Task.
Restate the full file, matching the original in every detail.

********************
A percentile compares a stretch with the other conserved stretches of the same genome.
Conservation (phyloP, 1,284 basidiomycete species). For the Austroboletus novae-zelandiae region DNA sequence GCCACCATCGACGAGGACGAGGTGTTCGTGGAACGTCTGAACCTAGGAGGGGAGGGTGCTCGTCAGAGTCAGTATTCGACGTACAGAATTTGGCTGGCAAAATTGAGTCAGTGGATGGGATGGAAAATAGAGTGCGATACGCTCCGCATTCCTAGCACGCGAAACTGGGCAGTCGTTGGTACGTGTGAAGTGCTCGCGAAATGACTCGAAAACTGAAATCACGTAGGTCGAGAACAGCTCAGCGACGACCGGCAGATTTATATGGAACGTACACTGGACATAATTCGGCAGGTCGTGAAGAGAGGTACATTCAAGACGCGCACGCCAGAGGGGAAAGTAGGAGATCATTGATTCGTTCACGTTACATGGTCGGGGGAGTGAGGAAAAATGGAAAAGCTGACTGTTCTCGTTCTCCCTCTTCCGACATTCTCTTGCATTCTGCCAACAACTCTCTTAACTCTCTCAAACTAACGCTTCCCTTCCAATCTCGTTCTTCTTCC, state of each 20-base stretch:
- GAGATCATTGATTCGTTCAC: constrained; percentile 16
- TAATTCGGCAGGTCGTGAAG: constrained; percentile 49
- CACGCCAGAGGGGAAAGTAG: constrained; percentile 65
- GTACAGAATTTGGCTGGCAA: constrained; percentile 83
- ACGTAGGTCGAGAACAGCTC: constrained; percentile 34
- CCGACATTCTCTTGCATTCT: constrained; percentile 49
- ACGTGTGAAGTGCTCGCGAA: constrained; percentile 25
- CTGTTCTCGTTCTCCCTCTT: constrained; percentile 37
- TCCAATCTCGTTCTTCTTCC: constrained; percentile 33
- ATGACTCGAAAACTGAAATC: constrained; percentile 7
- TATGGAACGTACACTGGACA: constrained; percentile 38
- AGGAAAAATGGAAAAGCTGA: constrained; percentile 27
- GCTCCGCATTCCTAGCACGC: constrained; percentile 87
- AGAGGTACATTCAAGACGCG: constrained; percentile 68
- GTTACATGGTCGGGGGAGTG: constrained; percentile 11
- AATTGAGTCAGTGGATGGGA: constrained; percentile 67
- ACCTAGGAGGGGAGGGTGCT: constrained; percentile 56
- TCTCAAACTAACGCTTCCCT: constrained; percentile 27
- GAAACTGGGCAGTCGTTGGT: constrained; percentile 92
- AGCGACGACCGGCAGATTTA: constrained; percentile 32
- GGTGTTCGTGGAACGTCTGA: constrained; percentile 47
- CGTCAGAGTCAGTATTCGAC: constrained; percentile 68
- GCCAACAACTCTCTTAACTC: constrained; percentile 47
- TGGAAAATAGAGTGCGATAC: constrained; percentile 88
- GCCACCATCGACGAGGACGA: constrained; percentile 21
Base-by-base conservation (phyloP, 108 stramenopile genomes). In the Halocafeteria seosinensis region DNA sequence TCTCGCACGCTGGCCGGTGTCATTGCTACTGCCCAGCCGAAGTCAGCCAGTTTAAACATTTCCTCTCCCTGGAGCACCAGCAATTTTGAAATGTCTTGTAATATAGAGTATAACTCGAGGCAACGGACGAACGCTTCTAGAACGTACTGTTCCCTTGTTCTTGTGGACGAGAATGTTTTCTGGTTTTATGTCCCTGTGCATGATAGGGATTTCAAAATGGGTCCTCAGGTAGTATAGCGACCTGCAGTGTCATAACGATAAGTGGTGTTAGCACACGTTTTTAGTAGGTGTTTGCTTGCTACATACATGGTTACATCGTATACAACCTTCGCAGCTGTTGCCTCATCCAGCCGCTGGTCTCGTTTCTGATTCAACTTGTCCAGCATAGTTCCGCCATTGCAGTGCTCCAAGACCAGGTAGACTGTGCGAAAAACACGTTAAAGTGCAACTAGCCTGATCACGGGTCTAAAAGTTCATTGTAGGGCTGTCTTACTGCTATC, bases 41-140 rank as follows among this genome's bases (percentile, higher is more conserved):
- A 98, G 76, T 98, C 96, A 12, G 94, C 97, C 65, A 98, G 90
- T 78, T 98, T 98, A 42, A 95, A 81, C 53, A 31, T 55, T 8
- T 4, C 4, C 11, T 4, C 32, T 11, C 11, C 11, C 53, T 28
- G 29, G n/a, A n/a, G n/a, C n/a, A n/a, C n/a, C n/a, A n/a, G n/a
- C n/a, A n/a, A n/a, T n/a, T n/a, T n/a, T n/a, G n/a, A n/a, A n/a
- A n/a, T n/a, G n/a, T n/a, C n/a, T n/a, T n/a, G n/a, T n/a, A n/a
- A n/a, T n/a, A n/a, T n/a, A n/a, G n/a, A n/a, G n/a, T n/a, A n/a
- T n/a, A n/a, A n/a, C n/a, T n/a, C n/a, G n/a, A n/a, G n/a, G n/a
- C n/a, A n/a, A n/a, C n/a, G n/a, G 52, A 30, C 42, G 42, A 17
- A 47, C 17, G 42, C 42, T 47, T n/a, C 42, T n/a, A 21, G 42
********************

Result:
A percentile compares a stretch with the other conserved stretches of the same genome.
Conservation (phyloP, 1,284 basidiomycete species). For the Austroboletus novae-zelandiae region DNA sequence GCCACCATCGACGAGGACGAGGTGTTCGTGGAACGTCTGAACCTAGGAGGGGAGGGTGCTCGTCAGAGTCAGTATTCGACGTACAGAATTTGGCTGGCAAAATTGAGTCAGTGGATGGGATGGAAAATAGAGTGCGATACGCTCCGCATTCCTAGCACGCGAAACTGGGCAGTCGTTGGTACGTGTGAAGTGCTCGCGAAATGACTCGAAAACTGAAATCACGTAGGTCGAGAACAGCTCAGCGACGACCGGCAGATTTATATGGAACGTACACTGGACATAATTCGGCAGGTCGTGAAGAGAGGTACATTCAAGACGCGCACGCCAGAGGGGAAAGTAGGAGATCATTGATTCGTTCACGTTACATGGTCGGGGGAGTGAGGAAAAATGGAAAAGCTGACTGTTCTCGTTCTCCCTCTTCCGACATTCTCTTGCATTCTGCCAACAACTCTCTTAACTCTCTCAAACTAACGCTTCCCTTCCAATCTCGTTCTTCTTCC, state of each 20-base stretch:
- GAGATCATTGATTCGTTCAC: constrained; percentile 16
- TAATTCGGCAGGTCGTGAAG: constrained; percentile 49
- CACGCCAGAGGGGAAAGTAG: constrained; percentile 65
- GTACAGAATTTGGCTGGCAA: constrained; percentile 83
- ACGTAGGTCGAGAACAGCTC: constrained; percentile 34
- CCGACATTCTCTTGCATTCT: constrained; percentile 49
- ACGTGTGAAGTGCTCGCGAA: constrained; percentile 25
- CTGTTCTCGTTCTCCCTCTT: constrained; percentile 37
- TCCAATCTCGTTCTTCTTCC: constrained; percentile 33
- ATGACTCGAAAACTGAAATC: constrained; percentile 7
- TATGGAACGTACACTGGACA: constrained; percentile 38
- AGGAAAAATGGAAAAGCTGA: constrained; percentile 27
- GCTCCGCATTCCTAGCACGC: constrained; percentile 87
- AGAGGTACATTCAAGACGCG: constrained; percentile 68
- GTTACATGGTCGGGGGAGTG: constrained; percentile 11
- AATTGAGTCAGTGGATGGGA: constrained; percentile 67
- ACCTAGGAGGGGAGGGTGCT: constrained; percentile 56
- TCTCAAACTAACGCTTCCCT: constrained; percentile 27
- GAAACTGGGCAGTCGTTGGT: constrained; percentile 92
- AGCGACGACCGGCAGATTTA: constrained; percentile 32
- GGTGTTCGTGGAACGTCTGA: constrained; percentile 47
- CGTCAGAGTCAGTATTCGAC: constrained; percentile 68
- GCCAACAACTCTCTTAACTC: constrained; percentile 47
- TGGAAAATAGAGTGCGATAC: constrained; percentile 88
- GCCACCATCGACGAGGACGA: constrained; percentile 21
Base-by-base conservation (phyloP, 108 stramenopile genomes). In the Halocafeteria seosinensis region DNA sequence TCTCGCACGCTGGCCGGTGTCATTGCTACTGCCCAGCCGAAGTCAGCCAGTTTAAACATTTCCTCTCCCTGGAGCACCAGCAATTTTGAAATGTCTTGTAATATAGAGTATAACTCGAGGCAACGGACGAACGCTTCTAGAACGTACTGTTCCCTTGTTCTTGTGGACGAGAATGTTTTCTGGTTTTATGTCCCTGTGCATGATAGGGATTTCAAAATGGGTCCTCAGGTAGTATAGCGACCTGCAGTGTCATAACGATAAGTGGTGTTAGCACACGTTTTTAGTAGGTGTTTGCTTGCTACATACATGGTTACATCGTATACAACCTTCGCAGCTGTTGCCTCATCCAGCCGCTGGTCTCGTTTCTGATTCAACTTGTCCAGCATAGTTCCGCCATTGCAGTGCTCCAAGACCAGGTAGACTGTGCGAAAAACACGTTAAAGTGCAACTAGCCTGATCACGGGTCTAAAAGTTCATTGTAGGGCTGTCTTACTGCTATC, bases 41-140 rank as follows among this genome's bases (percentile, higher is more conserved):
- A 98, G 76, T 98, C 96, A 12, G 94, C 97, C 65, A 98, G 90
- T 78, T 98, T 98, A 42, A 95, A 81, C 53, A 31, T 55, T 8
- T 4, C 4, C 11, T 4, C 32, T 11, C 11, C 11, C 53, T 28
- G 29, G n/a, A n/a, G n/a, C n/a, A n/a, C n/a, C n/a, A n/a, G n/a
- C n/a, A n/a, A n/a, T n/a, T n/a, T n/a, T n/a, G n/a, A n/a, A n/a
- A n/a, T n/a, G n/a, T n/a, C n/a, T n/a, T n/a, G n/a, T n/a, A n/a
- A n/a, T n/a, A n/a, T n/a, A n/a, G n/a, A n/a, G n/a, T n/a, A n/a
- T n/a, A n/a, A n/a, C n/a, T n/a, C n/a, G n/a, A n/a, G n/a, G n/a
- C n/a, A n/a, A n/a, C n/a, G n/a, G 52, A 30, C 42, G 42, A 17
- A 47, C 17, G 42, C 42, T 47, T n/a, C 42, T n/a, A 21, G 42